You've heard me talk about them, but now it's time to look at them seriously — it's time to deal with constraints. We've talked a couple of times already about what constraints are, but let's review in case you decided to skip straight to this chapter.
A constraint is a restriction. Placed at either column or table level, a constraint ensures that your data meets certain data integrity rules.
This goes back to the notion that I talked about back in Chapters 1 and 2, that ensuring data integrity is not the responsibility of the programs that use your database, but rather the responsibility of the database itself. If you think about it, this is really cool. Data is inserted, updated, and deleted from the database by many sources. Even in stand-alone applications (situations where only one program accesses the database), the same table may be accessed from many different places in the program. It doesn't stop there though. Your database administrator (that might mean you if you're a dual-role kind of person) may be altering data occasionally to deal with problems that arise. In more complex scenarios, you can actually run into situations where literally hundreds of different access paths exist for altering just one piece of data, let alone your entire database.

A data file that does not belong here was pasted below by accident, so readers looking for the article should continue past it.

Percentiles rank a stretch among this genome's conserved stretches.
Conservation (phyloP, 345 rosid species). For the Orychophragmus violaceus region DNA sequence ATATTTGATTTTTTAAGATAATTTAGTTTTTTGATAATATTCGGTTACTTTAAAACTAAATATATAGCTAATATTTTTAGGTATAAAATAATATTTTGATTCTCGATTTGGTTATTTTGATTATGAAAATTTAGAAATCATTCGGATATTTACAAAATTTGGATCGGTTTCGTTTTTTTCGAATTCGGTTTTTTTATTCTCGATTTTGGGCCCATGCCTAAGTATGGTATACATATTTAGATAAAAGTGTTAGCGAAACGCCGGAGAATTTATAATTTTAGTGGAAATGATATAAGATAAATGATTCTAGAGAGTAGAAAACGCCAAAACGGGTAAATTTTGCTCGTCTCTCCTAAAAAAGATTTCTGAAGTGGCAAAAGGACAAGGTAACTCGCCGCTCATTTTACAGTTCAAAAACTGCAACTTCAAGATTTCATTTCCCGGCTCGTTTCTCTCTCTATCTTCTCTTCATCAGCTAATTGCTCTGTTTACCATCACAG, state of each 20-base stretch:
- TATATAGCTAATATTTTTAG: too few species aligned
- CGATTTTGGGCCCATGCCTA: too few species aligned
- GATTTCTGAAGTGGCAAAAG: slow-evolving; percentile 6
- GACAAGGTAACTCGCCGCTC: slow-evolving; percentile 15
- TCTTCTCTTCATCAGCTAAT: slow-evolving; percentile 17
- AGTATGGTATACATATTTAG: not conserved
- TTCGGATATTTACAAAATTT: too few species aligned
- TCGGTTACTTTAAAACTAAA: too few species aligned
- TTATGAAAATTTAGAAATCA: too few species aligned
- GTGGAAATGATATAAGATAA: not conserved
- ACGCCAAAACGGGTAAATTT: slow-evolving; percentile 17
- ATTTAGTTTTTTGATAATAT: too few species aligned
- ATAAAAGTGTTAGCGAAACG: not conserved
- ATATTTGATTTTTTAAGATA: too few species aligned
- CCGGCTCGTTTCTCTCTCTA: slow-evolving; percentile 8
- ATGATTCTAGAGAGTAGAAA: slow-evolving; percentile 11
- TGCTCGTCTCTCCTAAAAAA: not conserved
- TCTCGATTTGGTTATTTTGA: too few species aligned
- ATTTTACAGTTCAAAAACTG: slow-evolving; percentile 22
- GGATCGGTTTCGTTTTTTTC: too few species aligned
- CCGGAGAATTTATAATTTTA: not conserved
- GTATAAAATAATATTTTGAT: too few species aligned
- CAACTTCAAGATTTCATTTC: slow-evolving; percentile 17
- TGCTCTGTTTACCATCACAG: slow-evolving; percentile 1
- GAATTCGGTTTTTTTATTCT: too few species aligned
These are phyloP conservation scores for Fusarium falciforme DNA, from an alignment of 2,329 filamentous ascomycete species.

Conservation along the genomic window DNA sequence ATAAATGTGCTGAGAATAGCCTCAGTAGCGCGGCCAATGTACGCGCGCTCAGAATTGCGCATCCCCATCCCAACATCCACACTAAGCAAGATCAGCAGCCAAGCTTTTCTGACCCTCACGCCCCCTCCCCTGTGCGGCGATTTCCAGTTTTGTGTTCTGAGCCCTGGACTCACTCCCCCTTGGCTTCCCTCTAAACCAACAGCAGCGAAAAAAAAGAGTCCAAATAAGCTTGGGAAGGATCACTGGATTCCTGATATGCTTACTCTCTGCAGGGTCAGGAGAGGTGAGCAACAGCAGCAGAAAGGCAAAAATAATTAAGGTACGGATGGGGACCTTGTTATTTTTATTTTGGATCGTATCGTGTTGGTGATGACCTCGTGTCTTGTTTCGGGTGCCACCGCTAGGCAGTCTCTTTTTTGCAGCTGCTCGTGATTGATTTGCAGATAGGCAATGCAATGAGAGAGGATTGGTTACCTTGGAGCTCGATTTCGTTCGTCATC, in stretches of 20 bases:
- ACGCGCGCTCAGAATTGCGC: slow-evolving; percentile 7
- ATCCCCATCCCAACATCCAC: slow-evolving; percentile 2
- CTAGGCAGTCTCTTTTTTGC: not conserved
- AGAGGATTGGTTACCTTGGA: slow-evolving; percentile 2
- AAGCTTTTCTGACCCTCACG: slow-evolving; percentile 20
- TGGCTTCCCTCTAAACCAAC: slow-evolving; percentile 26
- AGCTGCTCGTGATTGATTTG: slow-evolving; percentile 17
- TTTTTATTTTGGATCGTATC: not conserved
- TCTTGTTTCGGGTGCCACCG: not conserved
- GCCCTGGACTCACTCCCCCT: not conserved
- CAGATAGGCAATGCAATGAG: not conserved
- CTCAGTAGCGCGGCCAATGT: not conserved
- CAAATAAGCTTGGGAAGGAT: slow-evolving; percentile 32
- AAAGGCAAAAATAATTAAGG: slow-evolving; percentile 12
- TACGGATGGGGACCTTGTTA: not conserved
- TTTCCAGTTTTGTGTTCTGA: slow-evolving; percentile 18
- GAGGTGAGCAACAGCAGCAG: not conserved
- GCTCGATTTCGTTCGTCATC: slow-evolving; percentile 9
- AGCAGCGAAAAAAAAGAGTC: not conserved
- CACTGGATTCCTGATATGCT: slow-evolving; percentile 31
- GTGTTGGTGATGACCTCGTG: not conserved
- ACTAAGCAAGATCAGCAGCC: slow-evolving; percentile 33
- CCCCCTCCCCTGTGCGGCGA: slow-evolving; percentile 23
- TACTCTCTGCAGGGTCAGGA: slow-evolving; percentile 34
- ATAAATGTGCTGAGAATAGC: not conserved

Moving the responsibility for data integrity into the database itself has been revolutionary to database management. There are still many different things that can go wrong when you are attempting to ...